BBC Freeview case 'clear and sound'

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The BBC had "clear and sound reasons" for investing in Freeview while contributing significantly to a swift and successful launch of the subscription-free digital terrestrial television (DTT) service, according to an assessment by the government's National Audit Office (NAO).

Costing between £10.7m and £11.5m of the corporation's licence-fee income - from a total £2.8bn in the year to 2004 - over a dozen years, the BBC's digital efforts to date are judged by the NAO to have succeeded in securing a terrestrial service following the demise of ITV Digital and to have launched on schedule.

Two other key objectives - ensuring viewers can receive Freeview for nothing and increasing awareness of subscription-free access to its own digital channels - are counted only "partial" successes by the NAO.

However, the BBC, in a detailed response to the NAO's reservations, lists actions it is taking to fill in the gaps. These range from exploring alternative digital platforms to market research and targeted marketing campaigns.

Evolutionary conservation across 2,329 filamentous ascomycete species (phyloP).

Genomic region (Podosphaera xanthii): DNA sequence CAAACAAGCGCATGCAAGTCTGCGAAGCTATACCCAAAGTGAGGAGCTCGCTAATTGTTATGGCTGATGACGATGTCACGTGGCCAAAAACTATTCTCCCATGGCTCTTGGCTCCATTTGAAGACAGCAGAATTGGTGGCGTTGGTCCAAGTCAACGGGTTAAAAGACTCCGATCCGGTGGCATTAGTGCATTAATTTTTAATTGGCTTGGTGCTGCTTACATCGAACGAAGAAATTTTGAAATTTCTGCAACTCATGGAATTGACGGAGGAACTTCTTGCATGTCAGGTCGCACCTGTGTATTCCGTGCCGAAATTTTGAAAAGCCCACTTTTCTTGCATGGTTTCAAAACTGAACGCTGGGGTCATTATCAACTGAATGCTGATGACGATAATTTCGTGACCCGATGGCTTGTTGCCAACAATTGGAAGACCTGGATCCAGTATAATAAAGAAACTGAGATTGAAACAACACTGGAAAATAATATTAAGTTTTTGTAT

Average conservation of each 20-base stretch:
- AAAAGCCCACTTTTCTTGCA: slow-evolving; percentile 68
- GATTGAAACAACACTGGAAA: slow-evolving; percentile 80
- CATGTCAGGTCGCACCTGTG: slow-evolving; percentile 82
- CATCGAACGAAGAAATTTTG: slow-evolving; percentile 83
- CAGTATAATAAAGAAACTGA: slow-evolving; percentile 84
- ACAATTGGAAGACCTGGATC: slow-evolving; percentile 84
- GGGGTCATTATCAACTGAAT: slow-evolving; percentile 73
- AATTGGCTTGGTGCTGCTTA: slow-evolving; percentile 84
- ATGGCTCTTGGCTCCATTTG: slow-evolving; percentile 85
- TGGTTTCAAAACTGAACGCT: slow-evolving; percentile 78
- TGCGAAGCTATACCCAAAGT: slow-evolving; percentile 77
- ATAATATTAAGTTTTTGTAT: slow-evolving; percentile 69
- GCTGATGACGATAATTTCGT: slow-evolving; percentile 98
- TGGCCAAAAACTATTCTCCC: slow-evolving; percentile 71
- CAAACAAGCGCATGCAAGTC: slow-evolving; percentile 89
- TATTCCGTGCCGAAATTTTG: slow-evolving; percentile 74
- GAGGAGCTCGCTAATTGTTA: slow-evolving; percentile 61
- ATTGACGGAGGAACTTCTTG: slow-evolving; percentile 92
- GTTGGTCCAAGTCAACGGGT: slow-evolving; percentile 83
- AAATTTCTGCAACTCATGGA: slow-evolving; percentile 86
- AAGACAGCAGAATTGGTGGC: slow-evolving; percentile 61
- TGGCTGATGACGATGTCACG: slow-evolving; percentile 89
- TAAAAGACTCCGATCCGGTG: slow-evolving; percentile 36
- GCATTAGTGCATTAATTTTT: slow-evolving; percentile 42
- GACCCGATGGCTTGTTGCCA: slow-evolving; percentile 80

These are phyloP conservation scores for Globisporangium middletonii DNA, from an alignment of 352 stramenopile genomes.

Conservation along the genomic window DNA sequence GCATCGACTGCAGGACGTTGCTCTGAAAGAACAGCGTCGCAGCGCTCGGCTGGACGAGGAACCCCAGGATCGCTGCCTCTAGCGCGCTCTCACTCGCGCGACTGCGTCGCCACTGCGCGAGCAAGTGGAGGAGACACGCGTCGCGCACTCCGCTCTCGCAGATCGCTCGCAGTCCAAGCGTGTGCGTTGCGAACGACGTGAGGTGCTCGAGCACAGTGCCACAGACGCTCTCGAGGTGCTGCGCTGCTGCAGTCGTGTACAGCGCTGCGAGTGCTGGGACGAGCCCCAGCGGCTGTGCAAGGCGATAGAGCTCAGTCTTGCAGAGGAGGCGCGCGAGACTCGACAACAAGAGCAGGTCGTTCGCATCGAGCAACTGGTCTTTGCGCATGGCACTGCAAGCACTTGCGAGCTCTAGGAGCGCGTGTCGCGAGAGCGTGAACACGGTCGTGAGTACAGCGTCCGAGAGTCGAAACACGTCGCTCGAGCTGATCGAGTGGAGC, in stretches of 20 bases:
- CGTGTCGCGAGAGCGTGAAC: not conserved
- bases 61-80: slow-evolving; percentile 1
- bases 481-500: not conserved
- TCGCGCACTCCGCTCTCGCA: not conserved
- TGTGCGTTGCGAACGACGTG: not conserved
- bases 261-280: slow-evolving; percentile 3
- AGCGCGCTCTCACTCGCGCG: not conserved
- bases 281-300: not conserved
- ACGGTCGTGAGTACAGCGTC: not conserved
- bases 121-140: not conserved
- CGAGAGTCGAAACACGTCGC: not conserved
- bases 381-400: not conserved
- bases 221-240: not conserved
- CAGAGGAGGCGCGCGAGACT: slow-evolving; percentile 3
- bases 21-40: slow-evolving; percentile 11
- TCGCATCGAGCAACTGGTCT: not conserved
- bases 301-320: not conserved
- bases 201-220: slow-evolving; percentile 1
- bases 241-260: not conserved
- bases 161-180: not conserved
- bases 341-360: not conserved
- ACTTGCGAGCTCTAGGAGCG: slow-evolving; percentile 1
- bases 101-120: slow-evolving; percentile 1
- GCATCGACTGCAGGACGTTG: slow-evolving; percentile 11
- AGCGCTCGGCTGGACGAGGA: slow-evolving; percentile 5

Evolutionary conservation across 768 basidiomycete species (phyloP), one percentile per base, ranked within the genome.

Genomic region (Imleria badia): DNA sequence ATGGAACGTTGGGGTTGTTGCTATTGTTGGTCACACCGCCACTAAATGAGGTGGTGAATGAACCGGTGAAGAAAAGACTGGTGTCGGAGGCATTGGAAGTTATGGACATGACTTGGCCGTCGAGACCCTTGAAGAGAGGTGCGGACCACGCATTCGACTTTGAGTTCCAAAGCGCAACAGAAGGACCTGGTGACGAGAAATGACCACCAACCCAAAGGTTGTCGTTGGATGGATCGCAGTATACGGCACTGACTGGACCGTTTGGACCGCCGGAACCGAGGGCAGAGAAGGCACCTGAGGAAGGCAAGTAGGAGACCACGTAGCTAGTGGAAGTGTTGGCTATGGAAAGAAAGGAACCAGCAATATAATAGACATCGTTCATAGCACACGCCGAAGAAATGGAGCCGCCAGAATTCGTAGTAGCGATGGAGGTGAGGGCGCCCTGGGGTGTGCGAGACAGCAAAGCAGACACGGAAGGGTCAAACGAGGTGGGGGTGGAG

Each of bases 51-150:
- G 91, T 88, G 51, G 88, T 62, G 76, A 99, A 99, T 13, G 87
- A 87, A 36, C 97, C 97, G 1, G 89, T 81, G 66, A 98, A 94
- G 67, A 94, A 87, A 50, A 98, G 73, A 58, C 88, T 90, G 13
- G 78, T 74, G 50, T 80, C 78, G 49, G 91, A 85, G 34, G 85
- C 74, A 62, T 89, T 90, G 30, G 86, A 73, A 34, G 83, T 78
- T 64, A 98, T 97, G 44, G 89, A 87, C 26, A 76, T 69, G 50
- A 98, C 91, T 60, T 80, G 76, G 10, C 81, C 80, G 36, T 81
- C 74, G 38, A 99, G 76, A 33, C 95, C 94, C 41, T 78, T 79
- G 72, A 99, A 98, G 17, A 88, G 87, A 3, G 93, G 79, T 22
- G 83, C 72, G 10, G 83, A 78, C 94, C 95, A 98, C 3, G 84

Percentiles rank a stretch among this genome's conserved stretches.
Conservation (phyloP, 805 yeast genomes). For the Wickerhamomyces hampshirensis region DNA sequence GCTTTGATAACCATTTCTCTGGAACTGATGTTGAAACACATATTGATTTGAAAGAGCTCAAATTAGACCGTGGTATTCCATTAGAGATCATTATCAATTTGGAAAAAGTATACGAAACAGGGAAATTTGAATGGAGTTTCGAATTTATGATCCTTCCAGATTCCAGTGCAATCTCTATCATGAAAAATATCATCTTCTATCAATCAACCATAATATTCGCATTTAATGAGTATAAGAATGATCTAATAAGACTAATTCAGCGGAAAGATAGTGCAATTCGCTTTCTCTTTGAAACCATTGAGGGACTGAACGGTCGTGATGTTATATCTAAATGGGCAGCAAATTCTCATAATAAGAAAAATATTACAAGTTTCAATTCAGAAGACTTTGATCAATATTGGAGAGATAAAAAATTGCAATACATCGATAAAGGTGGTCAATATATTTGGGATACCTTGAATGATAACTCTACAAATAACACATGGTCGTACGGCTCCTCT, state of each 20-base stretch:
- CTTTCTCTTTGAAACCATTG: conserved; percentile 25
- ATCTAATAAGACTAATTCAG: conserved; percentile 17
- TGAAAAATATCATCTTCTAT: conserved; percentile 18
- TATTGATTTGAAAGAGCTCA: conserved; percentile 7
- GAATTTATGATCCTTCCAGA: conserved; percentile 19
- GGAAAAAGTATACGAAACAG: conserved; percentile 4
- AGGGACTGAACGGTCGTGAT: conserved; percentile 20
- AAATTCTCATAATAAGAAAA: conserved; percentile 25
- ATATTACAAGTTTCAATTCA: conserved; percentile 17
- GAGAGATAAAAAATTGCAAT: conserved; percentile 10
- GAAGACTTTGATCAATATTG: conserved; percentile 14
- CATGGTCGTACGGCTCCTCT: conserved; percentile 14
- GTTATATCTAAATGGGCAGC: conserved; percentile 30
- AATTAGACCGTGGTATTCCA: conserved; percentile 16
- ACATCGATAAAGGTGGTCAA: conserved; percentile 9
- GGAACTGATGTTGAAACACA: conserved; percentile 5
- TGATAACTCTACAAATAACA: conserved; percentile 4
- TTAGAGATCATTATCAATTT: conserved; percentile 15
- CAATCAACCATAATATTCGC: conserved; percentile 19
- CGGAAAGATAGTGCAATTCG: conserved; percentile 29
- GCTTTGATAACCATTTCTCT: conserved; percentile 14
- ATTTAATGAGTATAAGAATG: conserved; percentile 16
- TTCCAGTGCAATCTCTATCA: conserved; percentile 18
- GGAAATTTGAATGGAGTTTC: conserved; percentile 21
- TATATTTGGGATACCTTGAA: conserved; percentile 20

According to its annual report, published yesterday, the BBC upped its spending on digital services in the year to March by 6.7%, from £292.7m to £312.2.

The budget for digital-only channel BBC Three rose by £24m - £4.5m more than the rise in the digital spending rise across the board, while the corporation's iTV division BBCi registered the largest increase in percentage terms, at 61%, jumping from £9.5m in 2003 to £15.3m in 2004.

In contrast, was pruned back 11%, from £75m in 2003 to £66.7m, in line with the BBC New Media strategy of diverting spend from online to interactive television services. Spending on the Digital Curriculum was also down, from £5.2m to £4.1m.

The governors' review of objectives declares the corporate objective of strengthening BBC digital services to provide "something of value for all digital audiences". They want to provide "a range of interactive learning opportunities and help to drive digital take-up by extending the availability of the services and focusing on cross-channel commissioning and scheduling".

Lovelace Consulting  |  14.07.2004

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